The village of Wales is one of the oldest communities in the Bering Strait region. The Inupiaq language name for Wales is Kingigin, named for the mountain that rises above it. Wales people refer to themselves as Kingikmiut, "the people of Kingigin." Wales was also one of the largest villages in the region in pre-historical and post-contact times with population estimates between 500 - 600 people. The village population was decimated by epidemics of disease over the years. The Spanish Influenza epidemic of 1918 reduced the population by approximately one-half. The present population of Wales is about 162.
The Native Village of Wales was organized under the Indian Reorganization Act of 1934. The tribes ratified corporate charter, and constitution and by-laws were approved by tribal members and the United States Department of Interior, Office of Indian Affairs on July 29, 1939. Under Section 1 of the charter, the purpose was to "enable the Village and its members to do various kinds of business for their good..." Its powers also included doing "any ...activity that will better the condition of the Village and its members." These rather broad powers enabled the tribe to acquire and dispose of property, make contracts, and seek funds for its purposes. One of the businesses first started was the Wales Native Store.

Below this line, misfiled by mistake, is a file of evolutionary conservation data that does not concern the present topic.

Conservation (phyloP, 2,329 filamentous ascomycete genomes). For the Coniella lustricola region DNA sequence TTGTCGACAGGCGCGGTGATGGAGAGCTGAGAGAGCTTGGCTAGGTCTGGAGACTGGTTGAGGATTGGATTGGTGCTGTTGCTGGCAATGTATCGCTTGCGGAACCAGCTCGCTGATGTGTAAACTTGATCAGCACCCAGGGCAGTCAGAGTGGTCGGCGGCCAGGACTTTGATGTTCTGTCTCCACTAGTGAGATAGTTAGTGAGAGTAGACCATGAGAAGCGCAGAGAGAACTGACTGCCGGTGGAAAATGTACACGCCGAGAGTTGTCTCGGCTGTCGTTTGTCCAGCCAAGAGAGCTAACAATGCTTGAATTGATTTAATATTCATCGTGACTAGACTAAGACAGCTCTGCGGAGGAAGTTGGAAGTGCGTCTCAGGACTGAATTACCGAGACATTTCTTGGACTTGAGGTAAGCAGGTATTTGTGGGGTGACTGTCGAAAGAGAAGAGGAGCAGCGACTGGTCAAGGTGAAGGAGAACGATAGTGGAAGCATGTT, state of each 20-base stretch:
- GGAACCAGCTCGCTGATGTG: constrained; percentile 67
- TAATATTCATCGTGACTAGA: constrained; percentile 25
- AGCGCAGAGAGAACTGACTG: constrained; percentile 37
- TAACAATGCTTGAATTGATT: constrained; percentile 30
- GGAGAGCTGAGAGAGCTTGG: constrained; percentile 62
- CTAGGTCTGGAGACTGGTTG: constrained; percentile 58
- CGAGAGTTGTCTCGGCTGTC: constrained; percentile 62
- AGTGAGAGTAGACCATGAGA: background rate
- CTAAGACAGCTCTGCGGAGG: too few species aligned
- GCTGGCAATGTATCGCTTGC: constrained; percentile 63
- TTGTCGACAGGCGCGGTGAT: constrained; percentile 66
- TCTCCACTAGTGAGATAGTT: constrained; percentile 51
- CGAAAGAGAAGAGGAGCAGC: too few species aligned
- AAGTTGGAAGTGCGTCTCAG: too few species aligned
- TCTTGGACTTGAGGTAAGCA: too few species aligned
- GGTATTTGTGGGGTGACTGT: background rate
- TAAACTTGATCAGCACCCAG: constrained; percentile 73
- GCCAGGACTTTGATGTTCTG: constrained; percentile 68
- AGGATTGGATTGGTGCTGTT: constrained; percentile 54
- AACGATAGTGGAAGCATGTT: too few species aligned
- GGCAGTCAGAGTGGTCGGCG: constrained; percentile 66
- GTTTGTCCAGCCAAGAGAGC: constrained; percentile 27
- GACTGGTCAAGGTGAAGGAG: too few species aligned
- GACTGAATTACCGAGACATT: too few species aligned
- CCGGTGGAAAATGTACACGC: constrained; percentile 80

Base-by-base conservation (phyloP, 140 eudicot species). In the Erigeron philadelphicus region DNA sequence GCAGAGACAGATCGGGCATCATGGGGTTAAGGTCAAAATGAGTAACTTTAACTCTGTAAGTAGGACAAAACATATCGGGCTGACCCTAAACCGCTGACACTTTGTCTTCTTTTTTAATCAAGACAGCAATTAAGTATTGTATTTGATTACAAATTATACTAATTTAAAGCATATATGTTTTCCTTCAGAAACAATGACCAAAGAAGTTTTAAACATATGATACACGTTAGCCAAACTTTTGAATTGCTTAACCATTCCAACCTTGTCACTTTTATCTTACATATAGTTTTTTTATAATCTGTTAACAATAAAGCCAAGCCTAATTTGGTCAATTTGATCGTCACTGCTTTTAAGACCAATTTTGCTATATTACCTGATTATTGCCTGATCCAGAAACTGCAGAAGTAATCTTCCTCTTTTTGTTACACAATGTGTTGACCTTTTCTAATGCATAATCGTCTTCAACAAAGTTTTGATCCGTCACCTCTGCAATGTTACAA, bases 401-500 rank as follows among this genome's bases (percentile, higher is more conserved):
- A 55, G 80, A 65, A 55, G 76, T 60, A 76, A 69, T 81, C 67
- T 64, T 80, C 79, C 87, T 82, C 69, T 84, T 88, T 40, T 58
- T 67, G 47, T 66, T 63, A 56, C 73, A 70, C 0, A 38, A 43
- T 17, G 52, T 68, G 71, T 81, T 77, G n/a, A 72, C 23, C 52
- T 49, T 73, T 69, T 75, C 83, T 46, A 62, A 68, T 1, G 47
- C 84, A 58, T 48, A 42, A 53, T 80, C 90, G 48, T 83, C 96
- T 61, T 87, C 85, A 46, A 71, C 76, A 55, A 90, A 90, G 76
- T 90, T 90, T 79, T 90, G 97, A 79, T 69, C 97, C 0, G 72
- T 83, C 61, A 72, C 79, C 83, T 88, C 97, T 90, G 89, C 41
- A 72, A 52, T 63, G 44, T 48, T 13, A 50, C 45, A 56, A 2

For many years, this store was the only one serving the village, providing staple foods, hardware and fuel. Supplies were delivered annually by the North Star, a ship operated by the Bureau of Indian Affairs. Sacks of flour, sugar, barrels of butter and cases of canned goods were off loaded. The fuel delivered consisted of sacks of coal and 55 gallon barrels of heating fuel and gasoline. For many years, the tribal council was the only governing body in Wales. The council passed a number of ordinances, including ordinances for dog control, curfew, etc. In April, 1964, the community organized as a municipality under the State of Alaska and the newly formed Wales City Council then passed its own local ordinances and provided enforcement. The ordinances that the present IRA Council operate under include the tribal membership ordinance and the children's code of ordinances. The latter ordinance empowers the council to form a Tribal Court and hold hearings for tribal adoptions and the protection of children in need.
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